Durham mayor to extend stay-at-home order, keep face covering requirement

DeJuan Hoggard Image
Wednesday, May 13, 2020
Durham mayor extends stay-at-home order, responds to recent report
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Durham mayor extends stay-at-home order, responds to recent report.

DURHAM, N.C. (WTVD) -- Durham mayor Steve Schewel told ABC11 on Wednesday that he would extend the city's stay-at-home order and added the order would be simplified.

"We're not adding requirements to the order that we have previously in place. We're not adding any new restrictions. We're gradually loosening our restrictions, just as the governor is, and I think that's the right way to go," the mayor said.

He did say the face covering requirement will stay in place.

The decision comes on the heels of a Moody's Analytics report that pushes Durham near the top of the list for cities in the country that will recover well from COVID-19. The report attributes areas with large universities and low- density population as main reasons for outperforming other cities across the nation.

Durham County ranks 13th in the state for positive COVID-19 cases with 29 cases per 10,000 residents. For deaths, the County ranks 19th in the state with 1.12 deaths per 10,000. The data was analyzed based on information provided by North Carolina Health and Human Services using July 2018 population data. A large portion of Durham's cases can be attributed to congregate living facilities.

Durham economy well poised to bounce back after COVID-19 pandemic, new study says

"Because our infection rate is so low ... it means that we don't have much immunity," Schewel said. "And so, unless we are coming back with safe practices, it would be very easy for the COVID-19 cases to spike and to hit us very hard. We want to keep our community safe."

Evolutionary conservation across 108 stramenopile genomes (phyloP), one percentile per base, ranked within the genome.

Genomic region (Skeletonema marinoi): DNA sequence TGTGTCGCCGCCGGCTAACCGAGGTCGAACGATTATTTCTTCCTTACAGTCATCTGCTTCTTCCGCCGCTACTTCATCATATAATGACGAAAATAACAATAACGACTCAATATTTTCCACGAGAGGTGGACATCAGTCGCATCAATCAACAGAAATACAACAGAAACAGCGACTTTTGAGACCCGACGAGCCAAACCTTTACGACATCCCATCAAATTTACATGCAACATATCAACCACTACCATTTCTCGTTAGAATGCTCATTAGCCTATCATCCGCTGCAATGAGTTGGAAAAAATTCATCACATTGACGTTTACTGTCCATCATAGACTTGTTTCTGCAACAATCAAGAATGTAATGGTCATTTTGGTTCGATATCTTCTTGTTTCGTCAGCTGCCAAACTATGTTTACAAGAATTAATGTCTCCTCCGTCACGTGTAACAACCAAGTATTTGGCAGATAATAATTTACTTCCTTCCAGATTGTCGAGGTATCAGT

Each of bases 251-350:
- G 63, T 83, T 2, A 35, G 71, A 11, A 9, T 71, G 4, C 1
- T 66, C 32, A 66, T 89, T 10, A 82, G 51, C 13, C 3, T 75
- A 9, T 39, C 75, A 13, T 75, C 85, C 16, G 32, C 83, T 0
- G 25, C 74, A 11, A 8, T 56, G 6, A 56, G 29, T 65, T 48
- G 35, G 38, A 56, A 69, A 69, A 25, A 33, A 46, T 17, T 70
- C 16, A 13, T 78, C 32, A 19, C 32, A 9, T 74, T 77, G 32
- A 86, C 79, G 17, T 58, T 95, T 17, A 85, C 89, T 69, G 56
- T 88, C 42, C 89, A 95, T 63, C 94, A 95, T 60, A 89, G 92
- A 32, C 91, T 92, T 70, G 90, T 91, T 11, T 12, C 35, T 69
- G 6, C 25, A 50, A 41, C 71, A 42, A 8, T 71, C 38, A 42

Schewel did not state how long the stay-at-home order would last nor did he go into specifically which guidelines or restrictions would be affected. He even offered a word to critics who say the order is too strict and the city should reopen sooner rather than later.

"There are some people who are just opposed to the stay-at-home orders, and I simply disagree with that. And I think that we've needed those orders. Both the governor's order and our local order," Schewel said. "And there's another group of people who I think are perhaps misunderstanding our order who think it's more Draconian than it is. Our order will mainly be things that are in the governor's order plus a few additional things."

Schewel cited Durham as a "meds-and-eds" city that overall performs well on many economic and physical levels. "Meds and eds" refers to areas where there are heavy concentrations of highly-acclaimed medical facilities and top-tier educational institutions. In Durham's case, that would include North Carolina Central University, Duke University, and Durham Tech.

"I think those assets of a city has already been incredibly important for Durham and the attractiveness of our city to people," he said. "I do think in the long-term, Durham is well-poised to recover well. I think the question for us is in the short-term is how can we successfully recover and renew, reemerge, how can we successfully reopen our businesses and still be safe."